Comets are icy objects that release gas and dust as they orbit the Sun. The solid part of a comet is called the nucleus and is mainly made of frozen water, dust and sometimes other frozen substances such as ammonia.
Solar radiation heats the nucleus and gives it an atmosphere of gas and dust called the coma. A comet's distinctive tail is caused by solar radiation and a stream of charged particles that constantly jets away from the Sun called the solar wind.
It is thought that comets are material leftover from the formation of the outer planets, although another theory is that many formed outside our solar system.
Photo: Comet Holmes taken by the Spitzer Space Telescope (NASA)
Leftover building material orbits the Sun.
Patrick Moore talks about the amazing light show that takes place every August.
Patrick Moore talks to guest Dr John Mason about the Perseid meteor shower that takes place every August when the Earth passes through the dust and gas trail left by Comet Swift-Tuttle. In 2007 when this interview took place visibility was very good but cloud cover and the Moon can get in the way.
The comet's impact shows planet building in action.
The comet Shoemaker-Levy 9 struck Jupiter on 16 July 1994. Clearly visible through telescopes on Earth, the impact was the first time a collision between two objects in the Solar System had been seen. Researchers believe that the planets formed through a series of such collisions. This clip features commentary by Dr David Levy, co-discoverer of Shoemaker-Levy 9.
Volcanoes and comets bring water to the Earth.
Dr Iain Stewart explains the theory that steam from volcanoes and water from comets filled the Earth's oceans.
The Vega probes give astronomers a close-up look at the comet.
In 1986 the Russian Vega probes captured close-up images of Halley's comet in preparation for the European Giotto probe.
The Earth makes a dangerous journey through the galaxy.
The Earth makes a dangerous journey through our galaxy, the Milky Way, periodically passing through areas of dense stars. The influence of other stars' gravity sends comets in the outer Solar System hurtling towards Earth.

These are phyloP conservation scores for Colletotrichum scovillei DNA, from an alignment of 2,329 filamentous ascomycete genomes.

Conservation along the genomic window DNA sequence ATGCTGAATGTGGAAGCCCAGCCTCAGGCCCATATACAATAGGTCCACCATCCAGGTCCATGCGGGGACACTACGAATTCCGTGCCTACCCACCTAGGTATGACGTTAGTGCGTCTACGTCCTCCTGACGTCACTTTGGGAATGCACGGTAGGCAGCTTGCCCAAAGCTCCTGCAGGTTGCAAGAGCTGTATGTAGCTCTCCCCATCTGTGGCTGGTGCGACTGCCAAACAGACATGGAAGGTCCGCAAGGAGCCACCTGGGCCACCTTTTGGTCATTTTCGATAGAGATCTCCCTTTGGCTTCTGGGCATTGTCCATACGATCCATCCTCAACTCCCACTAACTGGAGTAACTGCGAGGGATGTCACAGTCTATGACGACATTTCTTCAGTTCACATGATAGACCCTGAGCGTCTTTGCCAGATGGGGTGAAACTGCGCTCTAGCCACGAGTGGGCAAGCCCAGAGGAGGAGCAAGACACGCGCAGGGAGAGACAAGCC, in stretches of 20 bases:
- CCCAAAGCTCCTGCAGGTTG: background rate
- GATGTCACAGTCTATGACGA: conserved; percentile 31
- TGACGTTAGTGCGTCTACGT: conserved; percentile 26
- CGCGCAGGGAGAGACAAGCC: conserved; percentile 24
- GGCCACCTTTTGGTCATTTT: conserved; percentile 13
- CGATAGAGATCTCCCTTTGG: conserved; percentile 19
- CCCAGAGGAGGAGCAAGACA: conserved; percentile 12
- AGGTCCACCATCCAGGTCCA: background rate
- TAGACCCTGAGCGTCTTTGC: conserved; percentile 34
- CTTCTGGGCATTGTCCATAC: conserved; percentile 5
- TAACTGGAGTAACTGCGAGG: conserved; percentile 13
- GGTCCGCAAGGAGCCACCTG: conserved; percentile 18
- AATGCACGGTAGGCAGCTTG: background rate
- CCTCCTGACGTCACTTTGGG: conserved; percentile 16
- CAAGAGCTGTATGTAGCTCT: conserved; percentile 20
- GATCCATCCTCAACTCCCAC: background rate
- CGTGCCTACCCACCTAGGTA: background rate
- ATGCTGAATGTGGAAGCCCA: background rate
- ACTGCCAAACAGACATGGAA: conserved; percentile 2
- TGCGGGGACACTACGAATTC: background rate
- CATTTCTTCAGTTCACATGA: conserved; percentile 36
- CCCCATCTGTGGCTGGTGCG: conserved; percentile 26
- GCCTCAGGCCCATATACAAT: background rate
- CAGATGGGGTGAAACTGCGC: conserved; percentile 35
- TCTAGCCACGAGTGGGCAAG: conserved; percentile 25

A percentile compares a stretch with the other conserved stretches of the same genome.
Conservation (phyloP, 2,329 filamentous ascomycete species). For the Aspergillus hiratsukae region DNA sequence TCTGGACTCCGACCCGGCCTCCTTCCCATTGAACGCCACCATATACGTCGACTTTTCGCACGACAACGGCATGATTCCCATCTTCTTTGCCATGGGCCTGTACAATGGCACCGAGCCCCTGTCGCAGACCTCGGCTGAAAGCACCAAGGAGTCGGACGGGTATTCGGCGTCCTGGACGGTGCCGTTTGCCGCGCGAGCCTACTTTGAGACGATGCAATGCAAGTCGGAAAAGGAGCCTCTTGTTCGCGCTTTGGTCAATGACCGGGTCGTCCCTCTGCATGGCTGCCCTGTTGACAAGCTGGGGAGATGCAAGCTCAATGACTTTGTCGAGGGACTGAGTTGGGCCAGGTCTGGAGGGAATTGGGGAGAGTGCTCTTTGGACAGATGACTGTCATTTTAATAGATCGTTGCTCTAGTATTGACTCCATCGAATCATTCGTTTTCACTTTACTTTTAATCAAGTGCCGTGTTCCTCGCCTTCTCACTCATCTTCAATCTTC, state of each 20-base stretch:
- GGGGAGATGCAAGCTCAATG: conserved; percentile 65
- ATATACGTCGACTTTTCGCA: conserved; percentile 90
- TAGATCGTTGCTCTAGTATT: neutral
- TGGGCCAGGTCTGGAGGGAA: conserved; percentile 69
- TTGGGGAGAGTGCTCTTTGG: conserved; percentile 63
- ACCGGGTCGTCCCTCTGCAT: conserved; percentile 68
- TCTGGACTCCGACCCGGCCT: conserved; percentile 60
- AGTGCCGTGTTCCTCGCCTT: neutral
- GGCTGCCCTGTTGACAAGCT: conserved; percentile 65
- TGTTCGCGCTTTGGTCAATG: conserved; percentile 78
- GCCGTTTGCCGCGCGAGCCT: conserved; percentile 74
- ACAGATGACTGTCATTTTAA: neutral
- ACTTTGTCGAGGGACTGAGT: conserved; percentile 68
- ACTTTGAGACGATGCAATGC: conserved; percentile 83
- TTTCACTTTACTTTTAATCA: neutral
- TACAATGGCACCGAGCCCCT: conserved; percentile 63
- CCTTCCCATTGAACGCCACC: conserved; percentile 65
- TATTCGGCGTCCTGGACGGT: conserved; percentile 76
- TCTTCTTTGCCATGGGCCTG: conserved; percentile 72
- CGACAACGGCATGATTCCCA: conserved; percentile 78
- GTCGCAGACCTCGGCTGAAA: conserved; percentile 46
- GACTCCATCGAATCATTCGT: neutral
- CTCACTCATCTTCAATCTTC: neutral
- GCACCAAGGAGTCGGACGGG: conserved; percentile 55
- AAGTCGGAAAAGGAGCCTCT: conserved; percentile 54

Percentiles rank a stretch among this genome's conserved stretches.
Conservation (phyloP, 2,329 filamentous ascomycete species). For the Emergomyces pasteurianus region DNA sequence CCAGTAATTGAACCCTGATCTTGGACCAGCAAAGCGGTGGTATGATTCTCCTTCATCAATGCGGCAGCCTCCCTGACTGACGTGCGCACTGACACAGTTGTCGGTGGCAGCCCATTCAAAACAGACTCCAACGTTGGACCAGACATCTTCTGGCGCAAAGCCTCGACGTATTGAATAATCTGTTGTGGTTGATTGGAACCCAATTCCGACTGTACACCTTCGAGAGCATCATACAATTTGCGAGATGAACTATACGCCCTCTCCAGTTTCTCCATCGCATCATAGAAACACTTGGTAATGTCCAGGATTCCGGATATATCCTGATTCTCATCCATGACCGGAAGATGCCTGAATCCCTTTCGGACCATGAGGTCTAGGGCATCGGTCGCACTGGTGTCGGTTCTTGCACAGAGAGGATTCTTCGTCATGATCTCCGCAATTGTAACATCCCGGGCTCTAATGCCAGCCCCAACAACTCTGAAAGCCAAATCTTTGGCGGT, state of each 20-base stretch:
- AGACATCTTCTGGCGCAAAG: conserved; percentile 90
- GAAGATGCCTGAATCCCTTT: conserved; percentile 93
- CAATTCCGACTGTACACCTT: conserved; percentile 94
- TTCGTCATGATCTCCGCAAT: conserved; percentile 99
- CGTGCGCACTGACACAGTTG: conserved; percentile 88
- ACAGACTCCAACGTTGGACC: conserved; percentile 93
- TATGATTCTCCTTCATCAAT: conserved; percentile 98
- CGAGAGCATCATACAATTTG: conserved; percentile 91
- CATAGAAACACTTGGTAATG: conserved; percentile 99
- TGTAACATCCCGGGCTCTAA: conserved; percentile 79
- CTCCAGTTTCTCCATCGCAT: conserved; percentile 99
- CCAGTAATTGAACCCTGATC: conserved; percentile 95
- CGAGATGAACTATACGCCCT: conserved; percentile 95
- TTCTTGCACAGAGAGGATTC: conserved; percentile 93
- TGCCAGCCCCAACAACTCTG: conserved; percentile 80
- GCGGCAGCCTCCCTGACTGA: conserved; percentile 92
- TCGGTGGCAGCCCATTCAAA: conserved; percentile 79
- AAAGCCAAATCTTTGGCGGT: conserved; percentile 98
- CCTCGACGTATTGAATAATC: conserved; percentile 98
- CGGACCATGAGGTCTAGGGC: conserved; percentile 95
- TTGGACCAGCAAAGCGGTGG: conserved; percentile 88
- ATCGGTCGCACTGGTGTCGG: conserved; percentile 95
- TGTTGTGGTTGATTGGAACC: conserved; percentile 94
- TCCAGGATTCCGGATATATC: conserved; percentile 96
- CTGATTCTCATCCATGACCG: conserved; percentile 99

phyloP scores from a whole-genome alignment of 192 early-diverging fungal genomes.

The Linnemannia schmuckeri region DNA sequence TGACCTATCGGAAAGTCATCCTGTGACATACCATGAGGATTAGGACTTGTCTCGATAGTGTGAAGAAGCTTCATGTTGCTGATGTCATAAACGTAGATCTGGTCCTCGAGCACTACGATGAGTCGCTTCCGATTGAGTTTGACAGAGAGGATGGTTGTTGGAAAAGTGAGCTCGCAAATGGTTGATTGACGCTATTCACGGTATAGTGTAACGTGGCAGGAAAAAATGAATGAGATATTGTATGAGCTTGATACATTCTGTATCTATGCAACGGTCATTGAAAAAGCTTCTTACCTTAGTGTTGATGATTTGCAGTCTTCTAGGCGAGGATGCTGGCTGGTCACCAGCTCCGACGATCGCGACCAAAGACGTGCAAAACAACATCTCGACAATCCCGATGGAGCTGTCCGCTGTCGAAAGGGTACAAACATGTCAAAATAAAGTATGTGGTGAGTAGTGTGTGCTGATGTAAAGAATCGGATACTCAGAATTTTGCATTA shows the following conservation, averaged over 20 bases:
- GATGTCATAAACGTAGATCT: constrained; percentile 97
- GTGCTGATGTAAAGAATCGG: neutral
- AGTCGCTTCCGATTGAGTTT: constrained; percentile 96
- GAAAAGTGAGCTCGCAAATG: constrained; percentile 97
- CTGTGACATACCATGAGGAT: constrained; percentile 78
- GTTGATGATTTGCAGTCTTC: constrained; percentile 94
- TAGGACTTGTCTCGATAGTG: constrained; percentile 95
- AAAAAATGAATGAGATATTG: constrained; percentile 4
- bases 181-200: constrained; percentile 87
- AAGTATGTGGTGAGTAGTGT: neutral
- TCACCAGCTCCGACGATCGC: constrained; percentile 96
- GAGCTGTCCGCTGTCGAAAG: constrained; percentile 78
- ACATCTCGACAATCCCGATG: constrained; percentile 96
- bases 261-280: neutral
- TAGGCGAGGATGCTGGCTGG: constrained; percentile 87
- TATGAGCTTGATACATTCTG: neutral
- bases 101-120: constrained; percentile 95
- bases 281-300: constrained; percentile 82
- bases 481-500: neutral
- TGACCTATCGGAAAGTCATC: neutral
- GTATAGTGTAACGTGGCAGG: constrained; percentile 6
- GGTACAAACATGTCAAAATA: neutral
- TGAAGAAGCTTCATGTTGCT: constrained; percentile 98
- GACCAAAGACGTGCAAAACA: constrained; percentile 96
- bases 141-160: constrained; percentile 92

A comet is an icy small Solar System body (SSSB) that, when close enough to the Sun, displays a visible coma (a thin, fuzzy, temporary atmosphere) and sometimes also a tail. These phenomena are both due to the effects of solar radiation and the solar wind upon the nucleus of the comet. Comet nuclei range from a few hundred meters to tens of kilometers across and are composed of loose collections of ice, dust and small rocky particles. Comets have been observed since ancient times.
Comets have a wide range of orbital periods, ranging from a few years to hundreds of thousands of years. Short-period comets originate in the Kuiper belt, or its associated scattered disc, which lie beyond the orbit of Neptune. Longer-period comets are thought to originate in the Oort cloud, a hypothesized spherical cloud of icy bodies in the outer Solar System. Long-period comets plunge towards the Sun from the Oort cloud because of gravitational perturbations caused by either the massive outer planets of the Solar System (Jupiter, Saturn, Uranus, and Neptune), or passing stars. Rare hyperbolic comets pass once through the inner Solar System before being thrown out into interstellar space along hyperbolic trajectories. Exocomets, comets beyond our solar system, have also been detected and may be common in the Milky Way Galaxy.
Comets are distinguished from asteroids by the presence of a coma or a tail. However, extinct comets that have passed close to the Sun many times have lost nearly all of their volatile ices and dust and may come to resemble small asteroids. Asteroids are thought to have a different origin from comets, having formed inside the orbit of Jupiter rather than in the outer Solar System. The discovery of main-belt comets and active centaurs has blurred the distinction between asteroids and comets (see asteroid terminology).
As of January 2011[update] there are a reported 4,185 known comets of which about 1,500 are Kreutz Sungrazers and about 484 are short-period. This number is steadily increasing. However, this represents only a tiny fraction of the total potential comet population: the reservoir of comet-like bodies in the outer Solar System may number one trillion. The number visible to the naked eye averages roughly one per year, though many of these are faint and unspectacular. Particularly bright or notable examples are called "Great Comets".